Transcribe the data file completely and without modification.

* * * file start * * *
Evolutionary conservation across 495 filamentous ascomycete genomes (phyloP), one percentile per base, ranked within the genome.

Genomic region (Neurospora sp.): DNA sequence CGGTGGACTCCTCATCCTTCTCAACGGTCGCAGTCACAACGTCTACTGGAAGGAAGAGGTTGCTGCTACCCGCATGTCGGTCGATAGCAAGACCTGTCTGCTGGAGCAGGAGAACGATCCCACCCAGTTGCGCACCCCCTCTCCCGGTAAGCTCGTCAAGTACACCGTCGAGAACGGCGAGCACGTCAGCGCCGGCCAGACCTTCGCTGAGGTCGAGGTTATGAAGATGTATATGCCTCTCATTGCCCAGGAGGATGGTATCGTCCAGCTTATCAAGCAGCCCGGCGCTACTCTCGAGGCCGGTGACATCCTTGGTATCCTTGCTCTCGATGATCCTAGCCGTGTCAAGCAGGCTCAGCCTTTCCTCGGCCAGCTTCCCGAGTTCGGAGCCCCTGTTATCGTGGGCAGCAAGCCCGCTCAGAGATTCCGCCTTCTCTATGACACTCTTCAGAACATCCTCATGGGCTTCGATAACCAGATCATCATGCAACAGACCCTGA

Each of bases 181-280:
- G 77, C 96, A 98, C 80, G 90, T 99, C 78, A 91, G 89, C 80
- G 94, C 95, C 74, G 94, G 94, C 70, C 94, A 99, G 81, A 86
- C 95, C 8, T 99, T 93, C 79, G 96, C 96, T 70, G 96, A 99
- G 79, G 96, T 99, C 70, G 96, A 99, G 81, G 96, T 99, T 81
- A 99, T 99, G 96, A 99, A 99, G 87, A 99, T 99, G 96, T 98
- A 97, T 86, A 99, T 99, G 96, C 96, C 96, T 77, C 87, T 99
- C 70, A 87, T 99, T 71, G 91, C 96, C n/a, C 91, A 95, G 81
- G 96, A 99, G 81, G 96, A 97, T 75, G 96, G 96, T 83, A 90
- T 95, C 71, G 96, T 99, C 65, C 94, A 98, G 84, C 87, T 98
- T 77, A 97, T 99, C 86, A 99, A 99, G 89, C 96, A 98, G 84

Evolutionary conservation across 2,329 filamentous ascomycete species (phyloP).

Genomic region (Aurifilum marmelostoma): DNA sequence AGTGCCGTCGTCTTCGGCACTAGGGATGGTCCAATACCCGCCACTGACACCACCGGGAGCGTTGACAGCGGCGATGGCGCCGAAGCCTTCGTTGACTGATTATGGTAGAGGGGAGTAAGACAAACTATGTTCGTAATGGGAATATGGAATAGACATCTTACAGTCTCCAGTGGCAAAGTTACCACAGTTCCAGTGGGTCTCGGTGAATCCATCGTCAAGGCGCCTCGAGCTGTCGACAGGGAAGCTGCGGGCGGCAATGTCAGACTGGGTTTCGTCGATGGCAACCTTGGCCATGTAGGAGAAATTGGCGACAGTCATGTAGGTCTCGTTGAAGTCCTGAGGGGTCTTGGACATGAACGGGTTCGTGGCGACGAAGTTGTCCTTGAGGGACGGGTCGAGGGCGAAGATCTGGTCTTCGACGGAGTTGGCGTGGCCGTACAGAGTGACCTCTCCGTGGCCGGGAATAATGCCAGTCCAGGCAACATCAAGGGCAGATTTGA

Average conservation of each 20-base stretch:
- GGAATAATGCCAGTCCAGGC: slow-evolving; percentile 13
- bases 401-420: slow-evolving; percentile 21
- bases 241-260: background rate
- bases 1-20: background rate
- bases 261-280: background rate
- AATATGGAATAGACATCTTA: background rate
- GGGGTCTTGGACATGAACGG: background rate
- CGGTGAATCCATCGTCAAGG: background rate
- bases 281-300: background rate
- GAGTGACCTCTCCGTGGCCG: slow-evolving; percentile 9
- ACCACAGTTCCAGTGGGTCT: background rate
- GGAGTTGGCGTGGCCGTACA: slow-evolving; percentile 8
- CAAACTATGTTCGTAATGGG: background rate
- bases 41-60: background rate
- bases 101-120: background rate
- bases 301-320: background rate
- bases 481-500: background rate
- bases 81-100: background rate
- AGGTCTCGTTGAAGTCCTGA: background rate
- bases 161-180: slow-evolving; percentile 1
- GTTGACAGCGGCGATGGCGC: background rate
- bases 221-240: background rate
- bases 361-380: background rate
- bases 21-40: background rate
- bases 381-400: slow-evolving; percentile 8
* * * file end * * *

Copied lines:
Evolutionary conservation across 495 filamentous ascomycete genomes (phyloP), one percentile per base, ranked within the genome.

Genomic region (Neurospora sp.): DNA sequence CGGTGGACTCCTCATCCTTCTCAACGGTCGCAGTCACAACGTCTACTGGAAGGAAGAGGTTGCTGCTACCCGCATGTCGGTCGATAGCAAGACCTGTCTGCTGGAGCAGGAGAACGATCCCACCCAGTTGCGCACCCCCTCTCCCGGTAAGCTCGTCAAGTACACCGTCGAGAACGGCGAGCACGTCAGCGCCGGCCAGACCTTCGCTGAGGTCGAGGTTATGAAGATGTATATGCCTCTCATTGCCCAGGAGGATGGTATCGTCCAGCTTATCAAGCAGCCCGGCGCTACTCTCGAGGCCGGTGACATCCTTGGTATCCTTGCTCTCGATGATCCTAGCCGTGTCAAGCAGGCTCAGCCTTTCCTCGGCCAGCTTCCCGAGTTCGGAGCCCCTGTTATCGTGGGCAGCAAGCCCGCTCAGAGATTCCGCCTTCTCTATGACACTCTTCAGAACATCCTCATGGGCTTCGATAACCAGATCATCATGCAACAGACCCTGA

Each of bases 181-280:
- G 77, C 96, A 98, C 80, G 90, T 99, C 78, A 91, G 89, C 80
- G 94, C 95, C 74, G 94, G 94, C 70, C 94, A 99, G 81, A 86
- C 95, C 8, T 99, T 93, C 79, G 96, C 96, T 70, G 96, A 99
- G 79, G 96, T 99, C 70, G 96, A 99, G 81, G 96, T 99, T 81
- A 99, T 99, G 96, A 99, A 99, G 87, A 99, T 99, G 96, T 98
- A 97, T 86, A 99, T 99, G 96, C 96, C 96, T 77, C 87, T 99
- C 70, A 87, T 99, T 71, G 91, C 96, C n/a, C 91, A 95, G 81
- G 96, A 99, G 81, G 96, A 97, T 75, G 96, G 96, T 83, A 90
- T 95, C 71, G 96, T 99, C 65, C 94, A 98, G 84, C 87, T 98
- T 77, A 97, T 99, C 86, A 99, A 99, G 89, C 96, A 98, G 84

Evolutionary conservation across 2,329 filamentous ascomycete species (phyloP).

Genomic region (Aurifilum marmelostoma): DNA sequence AGTGCCGTCGTCTTCGGCACTAGGGATGGTCCAATACCCGCCACTGACACCACCGGGAGCGTTGACAGCGGCGATGGCGCCGAAGCCTTCGTTGACTGATTATGGTAGAGGGGAGTAAGACAAACTATGTTCGTAATGGGAATATGGAATAGACATCTTACAGTCTCCAGTGGCAAAGTTACCACAGTTCCAGTGGGTCTCGGTGAATCCATCGTCAAGGCGCCTCGAGCTGTCGACAGGGAAGCTGCGGGCGGCAATGTCAGACTGGGTTTCGTCGATGGCAACCTTGGCCATGTAGGAGAAATTGGCGACAGTCATGTAGGTCTCGTTGAAGTCCTGAGGGGTCTTGGACATGAACGGGTTCGTGGCGACGAAGTTGTCCTTGAGGGACGGGTCGAGGGCGAAGATCTGGTCTTCGACGGAGTTGGCGTGGCCGTACAGAGTGACCTCTCCGTGGCCGGGAATAATGCCAGTCCAGGCAACATCAAGGGCAGATTTGA

Average conservation of each 20-base stretch:
- GGAATAATGCCAGTCCAGGC: slow-evolving; percentile 13
- bases 401-420: slow-evolving; percentile 21
- bases 241-260: background rate
- bases 1-20: background rate
- bases 261-280: background rate
- AATATGGAATAGACATCTTA: background rate
- GGGGTCTTGGACATGAACGG: background rate
- CGGTGAATCCATCGTCAAGG: background rate
- bases 281-300: background rate
- GAGTGACCTCTCCGTGGCCG: slow-evolving; percentile 9
- ACCACAGTTCCAGTGGGTCT: background rate
- GGAGTTGGCGTGGCCGTACA: slow-evolving; percentile 8
- CAAACTATGTTCGTAATGGG: background rate
- bases 41-60: background rate
- bases 101-120: background rate
- bases 301-320: background rate
- bases 481-500: background rate
- bases 81-100: background rate
- AGGTCTCGTTGAAGTCCTGA: background rate
- bases 161-180: slow-evolving; percentile 1
- GTTGACAGCGGCGATGGCGC: background rate
- bases 221-240: background rate
- bases 361-380: background rate
- bases 21-40: background rate
- bases 381-400: slow-evolving; percentile 8